- Consolidated billing has helped SNFs fulfill their existing duty to oversee and coordinate each resident’s total care package.
As we mentioned in regards to consolidated billing, Medicare coverage today means that a long term care resident is automatically under consolidated billing. If MDS nurses need to determine whether or not a resident is covered by Medicare, they can visit this CMS page or refer to their long term care EHR, which should come with electronic eligibility verification.
So what actions can external service providers take to ensure they maximize their reimbursements under SNF consolidated billing? PubMed Central offers the following tips:
- Always have an updated list of the drugs and services included and excluded from SNF consolidated billing: External service providers who keep track of which services are no longer covered under consolidated billing will save themselves time and money by noting the services or medications for which they cannot bill SNFs.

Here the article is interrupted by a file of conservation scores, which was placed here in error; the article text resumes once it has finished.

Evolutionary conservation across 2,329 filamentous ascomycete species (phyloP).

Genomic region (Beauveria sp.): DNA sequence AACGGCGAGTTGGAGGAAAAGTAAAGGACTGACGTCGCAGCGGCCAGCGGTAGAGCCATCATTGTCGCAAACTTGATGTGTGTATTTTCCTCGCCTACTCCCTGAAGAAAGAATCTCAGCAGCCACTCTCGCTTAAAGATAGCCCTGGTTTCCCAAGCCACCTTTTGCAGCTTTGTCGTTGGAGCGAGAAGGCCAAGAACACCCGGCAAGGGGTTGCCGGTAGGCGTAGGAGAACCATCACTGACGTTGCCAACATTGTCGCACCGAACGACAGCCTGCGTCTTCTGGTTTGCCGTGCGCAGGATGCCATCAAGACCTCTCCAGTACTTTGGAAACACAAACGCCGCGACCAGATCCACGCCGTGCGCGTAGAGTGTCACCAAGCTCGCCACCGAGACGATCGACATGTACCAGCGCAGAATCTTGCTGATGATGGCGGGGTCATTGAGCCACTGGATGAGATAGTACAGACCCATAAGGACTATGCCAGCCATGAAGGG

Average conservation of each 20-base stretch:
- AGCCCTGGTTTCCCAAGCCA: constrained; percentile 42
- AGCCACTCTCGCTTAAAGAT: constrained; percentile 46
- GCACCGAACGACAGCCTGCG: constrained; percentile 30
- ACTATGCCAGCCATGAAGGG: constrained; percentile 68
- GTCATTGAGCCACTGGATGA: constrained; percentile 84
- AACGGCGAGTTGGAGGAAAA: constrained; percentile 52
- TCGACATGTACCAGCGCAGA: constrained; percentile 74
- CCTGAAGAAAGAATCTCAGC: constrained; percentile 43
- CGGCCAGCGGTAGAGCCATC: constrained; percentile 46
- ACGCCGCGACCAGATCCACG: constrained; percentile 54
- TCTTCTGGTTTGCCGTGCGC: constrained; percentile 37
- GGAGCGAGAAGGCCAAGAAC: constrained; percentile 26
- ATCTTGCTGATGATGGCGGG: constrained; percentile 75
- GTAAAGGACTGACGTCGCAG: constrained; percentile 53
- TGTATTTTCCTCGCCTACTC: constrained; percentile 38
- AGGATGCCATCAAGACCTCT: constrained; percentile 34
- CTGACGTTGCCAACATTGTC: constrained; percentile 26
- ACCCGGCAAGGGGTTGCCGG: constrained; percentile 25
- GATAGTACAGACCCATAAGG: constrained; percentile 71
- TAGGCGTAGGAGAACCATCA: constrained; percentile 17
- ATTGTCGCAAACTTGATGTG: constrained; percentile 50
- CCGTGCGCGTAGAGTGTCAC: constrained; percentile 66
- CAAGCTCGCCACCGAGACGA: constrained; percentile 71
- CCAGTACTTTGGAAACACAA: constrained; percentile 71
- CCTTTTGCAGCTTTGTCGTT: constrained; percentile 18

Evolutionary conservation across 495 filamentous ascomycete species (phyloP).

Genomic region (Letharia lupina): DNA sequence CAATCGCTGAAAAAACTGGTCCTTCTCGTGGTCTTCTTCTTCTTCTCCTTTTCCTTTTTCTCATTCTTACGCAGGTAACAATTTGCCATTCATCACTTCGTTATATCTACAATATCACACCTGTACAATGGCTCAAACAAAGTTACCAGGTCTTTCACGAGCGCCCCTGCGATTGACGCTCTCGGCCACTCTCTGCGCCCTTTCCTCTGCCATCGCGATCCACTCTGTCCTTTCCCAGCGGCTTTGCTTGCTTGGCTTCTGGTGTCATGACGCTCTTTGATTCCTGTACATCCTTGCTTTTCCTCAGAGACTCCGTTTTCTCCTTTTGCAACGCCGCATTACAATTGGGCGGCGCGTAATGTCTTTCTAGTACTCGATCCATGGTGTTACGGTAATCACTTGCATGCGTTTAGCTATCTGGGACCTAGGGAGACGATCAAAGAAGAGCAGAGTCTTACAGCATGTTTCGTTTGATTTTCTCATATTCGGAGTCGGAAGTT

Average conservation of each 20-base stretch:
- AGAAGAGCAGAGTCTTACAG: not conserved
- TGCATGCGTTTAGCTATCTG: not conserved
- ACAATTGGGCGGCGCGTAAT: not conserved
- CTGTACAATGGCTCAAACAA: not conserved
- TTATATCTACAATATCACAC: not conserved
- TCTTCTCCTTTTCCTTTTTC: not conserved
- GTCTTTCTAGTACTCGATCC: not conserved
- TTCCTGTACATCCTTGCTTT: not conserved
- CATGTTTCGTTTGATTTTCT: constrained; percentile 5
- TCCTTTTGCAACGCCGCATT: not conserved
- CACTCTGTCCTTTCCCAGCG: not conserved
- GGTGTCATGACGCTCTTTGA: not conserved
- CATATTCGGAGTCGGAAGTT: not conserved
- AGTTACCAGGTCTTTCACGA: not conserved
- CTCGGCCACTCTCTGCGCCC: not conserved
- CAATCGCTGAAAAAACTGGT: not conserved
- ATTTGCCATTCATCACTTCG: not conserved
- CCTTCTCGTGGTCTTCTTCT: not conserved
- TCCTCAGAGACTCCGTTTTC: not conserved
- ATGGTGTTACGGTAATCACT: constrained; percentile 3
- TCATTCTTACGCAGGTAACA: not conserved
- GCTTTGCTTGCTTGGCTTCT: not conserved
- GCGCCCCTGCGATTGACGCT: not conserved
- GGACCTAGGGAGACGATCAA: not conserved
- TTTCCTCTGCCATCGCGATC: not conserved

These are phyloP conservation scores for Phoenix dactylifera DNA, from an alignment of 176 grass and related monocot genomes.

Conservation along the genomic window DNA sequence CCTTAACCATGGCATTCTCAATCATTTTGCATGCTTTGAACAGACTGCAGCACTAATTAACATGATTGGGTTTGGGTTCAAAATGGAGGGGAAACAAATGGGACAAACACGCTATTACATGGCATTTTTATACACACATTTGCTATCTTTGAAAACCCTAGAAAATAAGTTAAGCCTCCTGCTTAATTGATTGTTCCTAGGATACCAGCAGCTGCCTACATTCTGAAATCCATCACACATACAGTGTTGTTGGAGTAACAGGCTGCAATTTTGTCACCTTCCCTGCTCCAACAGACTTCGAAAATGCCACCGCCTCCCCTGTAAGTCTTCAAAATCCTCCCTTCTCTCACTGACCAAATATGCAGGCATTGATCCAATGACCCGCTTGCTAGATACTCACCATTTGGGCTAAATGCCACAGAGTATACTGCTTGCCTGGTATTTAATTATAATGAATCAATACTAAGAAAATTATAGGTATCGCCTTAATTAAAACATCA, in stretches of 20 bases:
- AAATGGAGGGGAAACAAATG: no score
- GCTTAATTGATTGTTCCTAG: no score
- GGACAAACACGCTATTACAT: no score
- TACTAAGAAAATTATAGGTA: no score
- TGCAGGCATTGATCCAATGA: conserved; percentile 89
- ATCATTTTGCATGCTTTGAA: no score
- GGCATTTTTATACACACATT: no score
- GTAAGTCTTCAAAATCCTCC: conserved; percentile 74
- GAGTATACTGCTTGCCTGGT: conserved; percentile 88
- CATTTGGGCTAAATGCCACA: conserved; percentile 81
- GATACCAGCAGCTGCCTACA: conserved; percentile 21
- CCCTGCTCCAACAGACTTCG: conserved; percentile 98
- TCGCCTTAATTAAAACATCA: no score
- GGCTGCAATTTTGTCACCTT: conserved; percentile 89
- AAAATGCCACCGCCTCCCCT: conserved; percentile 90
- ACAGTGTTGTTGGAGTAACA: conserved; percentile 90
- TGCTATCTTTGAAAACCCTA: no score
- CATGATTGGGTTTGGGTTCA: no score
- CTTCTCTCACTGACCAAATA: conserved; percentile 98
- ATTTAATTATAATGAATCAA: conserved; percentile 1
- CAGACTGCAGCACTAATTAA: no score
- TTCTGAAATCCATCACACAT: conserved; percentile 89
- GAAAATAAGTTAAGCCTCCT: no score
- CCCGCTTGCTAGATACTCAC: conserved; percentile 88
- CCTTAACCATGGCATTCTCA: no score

- Determine if a patient is a SNF resident during appointment scheduling: Only residents of SNFs are covered under SNF consolidated billing. Appointment schedulers should be trained to verify a patient’s status and only book patients who are currently residing in a SNF.
- Coordinate with local SNFs to educate patients, families, and staff about the need to inform external service providers about the patient’s Medicare status: If an external service provider is not aware that a patient has been discharged from the SNF or that they are no longer covered by Medicare, they may continue to bill the SNF for services. It’s important that all parties are on the same page when it comes to consolidated billing to avoid any confusion or incorrect billing claims.